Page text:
Boston

Leslie Hewitt, Riffs on Real Time (7 of 10), 2006–2009, color photograph, 30 x 24".

Leslie Hewitt, Riffs on Real Time (7 of 10), 2006–2009, color photograph, 30 x 24".

Leslie Hewitt

Institute of Contemporary Art

Leslie Hewitt, Riffs on Real Time (7 of 10), 2006–2009, color photograph, 30 x 24".

There was something disquieting about Leslie Hewitt’s recent exhibition, titled “Riffs on Real Time,” which featured a sequence of ten highly stylized photographs by the same name, and a sleek installation, Untitled, 2011. Each of the photographs (all 2006–2009), while offering unique pictorial content, had been made using a single compositional template. A primary image (culled from sources such as the monumental archives of American history or the minor registers of personal histories) is centrally placed on a larger book, photo, or other document so that the image appears framed; in turn, this arrangement is photographed laid out on a hardwood or carpeted floor, which adds yet another frame. Also “riffing” on the premise of “same but different” was the photo installation Untitled, in which a large starch-white slab had been propped against the wall, scaled to the dimensions of the gallery’s doorway. Here, Hewitt’s iconographic and conceptual choices echoed her previous bodies of work, as she likewise insinuated this particular offering into the material legacies of the 1960s and 1970s.

According to the ICA’s didactic literature, Hewitt’s strategy of layering images, confounding them with objects, and obscuring their original context reveals “how we rely on photography to provide our memories of personal experiences, to frame our understanding of who we are, and to shape and preserve our collective memory of historical events.” This broad statement could easily refer to many practitioners who critically engage the photographic message—one defined by Roland Barthes as occupying both a “spatial immediacy” (being-there) and a “temporal anteriority” (having been-there)—or its indexical condition, described by André Bazin as a quality in which “the photographic image is the object itself.” But then how are Hewitt’s ambitions different from those of Carol Bove or Sara VanDerBeek, contemporaries who are also grappling with the photograph’s capacity to capture and communicate earlier instances of sociopolitical struggles (often similarly using hybrid display strategies to dispel the myth of an “originary moment”)? And what are the stakes of resuscitating this problem today through the well-honed and, some might say, compliant “genre” of Photoconceptualism?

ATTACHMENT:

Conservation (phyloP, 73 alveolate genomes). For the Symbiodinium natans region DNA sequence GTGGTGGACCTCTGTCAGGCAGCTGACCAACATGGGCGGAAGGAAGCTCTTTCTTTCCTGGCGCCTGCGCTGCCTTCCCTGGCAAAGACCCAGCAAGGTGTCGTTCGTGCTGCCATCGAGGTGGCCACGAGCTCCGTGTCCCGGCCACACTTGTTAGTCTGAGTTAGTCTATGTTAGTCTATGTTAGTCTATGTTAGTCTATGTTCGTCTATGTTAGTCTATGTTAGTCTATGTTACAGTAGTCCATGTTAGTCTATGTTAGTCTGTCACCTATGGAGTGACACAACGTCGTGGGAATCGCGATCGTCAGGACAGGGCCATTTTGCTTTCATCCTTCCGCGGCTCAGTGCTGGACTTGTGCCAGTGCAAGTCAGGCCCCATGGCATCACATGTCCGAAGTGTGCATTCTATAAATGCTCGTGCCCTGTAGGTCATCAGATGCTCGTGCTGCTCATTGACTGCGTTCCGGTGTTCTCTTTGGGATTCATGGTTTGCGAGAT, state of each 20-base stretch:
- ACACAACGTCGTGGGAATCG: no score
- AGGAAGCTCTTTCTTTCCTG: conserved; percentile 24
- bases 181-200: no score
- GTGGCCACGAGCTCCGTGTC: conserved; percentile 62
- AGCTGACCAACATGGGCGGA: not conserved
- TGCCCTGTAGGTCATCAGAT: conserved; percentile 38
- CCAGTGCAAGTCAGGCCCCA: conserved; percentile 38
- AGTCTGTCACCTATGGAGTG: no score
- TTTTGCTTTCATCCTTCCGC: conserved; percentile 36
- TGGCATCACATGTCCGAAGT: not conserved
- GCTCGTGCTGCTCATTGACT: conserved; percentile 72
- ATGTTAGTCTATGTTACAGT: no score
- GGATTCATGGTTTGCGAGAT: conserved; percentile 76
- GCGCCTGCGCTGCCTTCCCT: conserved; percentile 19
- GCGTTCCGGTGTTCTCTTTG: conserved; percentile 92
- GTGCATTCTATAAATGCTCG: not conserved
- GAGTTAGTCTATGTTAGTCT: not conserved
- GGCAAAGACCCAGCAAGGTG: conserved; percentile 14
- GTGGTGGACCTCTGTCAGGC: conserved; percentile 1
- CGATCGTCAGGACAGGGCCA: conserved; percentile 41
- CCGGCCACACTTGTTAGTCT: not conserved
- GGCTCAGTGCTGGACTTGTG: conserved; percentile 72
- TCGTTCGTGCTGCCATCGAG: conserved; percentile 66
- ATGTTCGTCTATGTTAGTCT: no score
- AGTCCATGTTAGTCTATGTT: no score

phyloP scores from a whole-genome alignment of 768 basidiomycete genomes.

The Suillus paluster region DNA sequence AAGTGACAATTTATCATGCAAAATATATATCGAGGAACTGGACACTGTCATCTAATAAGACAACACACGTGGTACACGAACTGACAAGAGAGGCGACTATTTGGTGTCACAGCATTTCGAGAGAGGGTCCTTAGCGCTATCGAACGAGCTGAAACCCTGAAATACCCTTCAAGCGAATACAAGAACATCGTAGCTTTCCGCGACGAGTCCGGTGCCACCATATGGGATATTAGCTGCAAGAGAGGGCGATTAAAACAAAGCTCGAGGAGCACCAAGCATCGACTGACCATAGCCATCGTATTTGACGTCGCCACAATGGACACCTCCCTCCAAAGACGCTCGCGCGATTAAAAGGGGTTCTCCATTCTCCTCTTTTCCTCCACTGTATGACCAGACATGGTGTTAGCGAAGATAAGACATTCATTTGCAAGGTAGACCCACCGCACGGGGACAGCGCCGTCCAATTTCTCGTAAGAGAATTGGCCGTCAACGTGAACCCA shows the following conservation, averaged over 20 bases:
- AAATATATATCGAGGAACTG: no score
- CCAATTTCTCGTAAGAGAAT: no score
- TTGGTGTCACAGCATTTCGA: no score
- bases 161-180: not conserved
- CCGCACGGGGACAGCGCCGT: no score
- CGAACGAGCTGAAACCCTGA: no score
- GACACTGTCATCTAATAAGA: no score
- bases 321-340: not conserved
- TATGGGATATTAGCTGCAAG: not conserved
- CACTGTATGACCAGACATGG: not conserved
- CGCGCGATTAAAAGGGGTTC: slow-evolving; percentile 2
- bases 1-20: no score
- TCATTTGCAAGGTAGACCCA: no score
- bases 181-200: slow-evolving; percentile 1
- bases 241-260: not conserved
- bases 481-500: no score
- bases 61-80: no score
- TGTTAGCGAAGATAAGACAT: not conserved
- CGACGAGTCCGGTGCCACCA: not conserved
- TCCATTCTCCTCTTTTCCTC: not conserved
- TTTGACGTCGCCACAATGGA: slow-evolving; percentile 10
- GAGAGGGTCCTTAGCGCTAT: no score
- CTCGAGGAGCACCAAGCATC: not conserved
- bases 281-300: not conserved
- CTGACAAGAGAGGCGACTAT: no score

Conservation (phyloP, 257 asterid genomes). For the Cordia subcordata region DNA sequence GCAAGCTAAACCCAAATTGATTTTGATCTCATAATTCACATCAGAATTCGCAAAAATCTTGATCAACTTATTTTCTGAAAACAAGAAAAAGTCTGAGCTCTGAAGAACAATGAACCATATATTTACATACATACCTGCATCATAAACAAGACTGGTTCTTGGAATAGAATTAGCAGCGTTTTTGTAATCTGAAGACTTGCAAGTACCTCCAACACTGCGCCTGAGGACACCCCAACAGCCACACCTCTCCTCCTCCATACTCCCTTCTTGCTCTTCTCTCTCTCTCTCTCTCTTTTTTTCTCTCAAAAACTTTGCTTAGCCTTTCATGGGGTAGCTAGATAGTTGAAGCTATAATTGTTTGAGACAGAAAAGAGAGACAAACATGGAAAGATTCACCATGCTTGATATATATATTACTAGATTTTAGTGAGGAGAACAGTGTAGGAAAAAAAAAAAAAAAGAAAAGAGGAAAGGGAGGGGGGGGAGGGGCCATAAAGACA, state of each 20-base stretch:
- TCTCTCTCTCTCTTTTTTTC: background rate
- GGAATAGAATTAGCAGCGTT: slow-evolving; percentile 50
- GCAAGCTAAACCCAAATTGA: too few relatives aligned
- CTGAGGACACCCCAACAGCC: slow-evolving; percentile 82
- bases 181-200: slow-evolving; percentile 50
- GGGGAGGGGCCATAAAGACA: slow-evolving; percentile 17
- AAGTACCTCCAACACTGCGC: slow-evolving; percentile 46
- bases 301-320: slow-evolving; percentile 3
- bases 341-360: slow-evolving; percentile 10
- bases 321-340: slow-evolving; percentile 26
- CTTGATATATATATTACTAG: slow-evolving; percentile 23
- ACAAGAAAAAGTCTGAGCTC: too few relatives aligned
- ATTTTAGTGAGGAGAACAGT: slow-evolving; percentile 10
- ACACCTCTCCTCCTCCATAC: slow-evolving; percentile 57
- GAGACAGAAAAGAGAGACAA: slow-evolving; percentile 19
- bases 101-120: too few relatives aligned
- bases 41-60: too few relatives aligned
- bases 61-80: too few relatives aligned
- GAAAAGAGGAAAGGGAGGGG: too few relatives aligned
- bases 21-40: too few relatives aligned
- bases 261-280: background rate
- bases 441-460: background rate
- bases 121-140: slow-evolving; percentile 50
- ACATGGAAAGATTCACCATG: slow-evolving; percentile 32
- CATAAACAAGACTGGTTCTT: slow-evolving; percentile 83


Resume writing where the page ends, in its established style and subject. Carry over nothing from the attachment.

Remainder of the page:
Writing in the pages of this magazine last year, art historian Huey Copeland made a compelling case for Hewitt’s contributions to “the project of black memory,” positing that she conjured “alternative visions of black life” as “contingent configurations.” In this context, Riffs on Real Time (7 of 10)—an image of the Soweto uprising in South Africa, partially obscured by a snapshot of African Americans at an outdoor social gathering, photographed together on a hardwood floor—makes visible the intertwinement of everyday life and the struggle for racial equality. Nearby, Riffs on Real Time (9 of 10) suggests intermingling dynamics of local and global forms of oppression by juxtaposing a black-and-white photograph of an airplane interior (showing a passenger reading a newspaper on which the word empire is immediately legible) overlaid by a color photo of people boarding a bus in a gritty metropolis, all of which is shot against a blue shag carpet. The mélange of images, documents, and objects from high and low sources, none of which are identified, transforms Hewitt’s imagined public into historical bricoleurs, invited to animate each picture according to their own individuated and improvised inclinations. By implication, we might say that history has no meaning without the viewer’s presence in real time, and we are shown here the apparent impossibility of maintaining any single or static visual archive of radical dissent.

This exhibition confirms Hewitt’s rightful place among a generation of artists confronting the historical legacies of the 1960s through a proficient amalgamation of artistic strategies that test the premises of the photographic condition. It also raises the perplexing issue of what happens when formerly radical strategies have been tamed and naturalized into a generational style.

Nuit Banai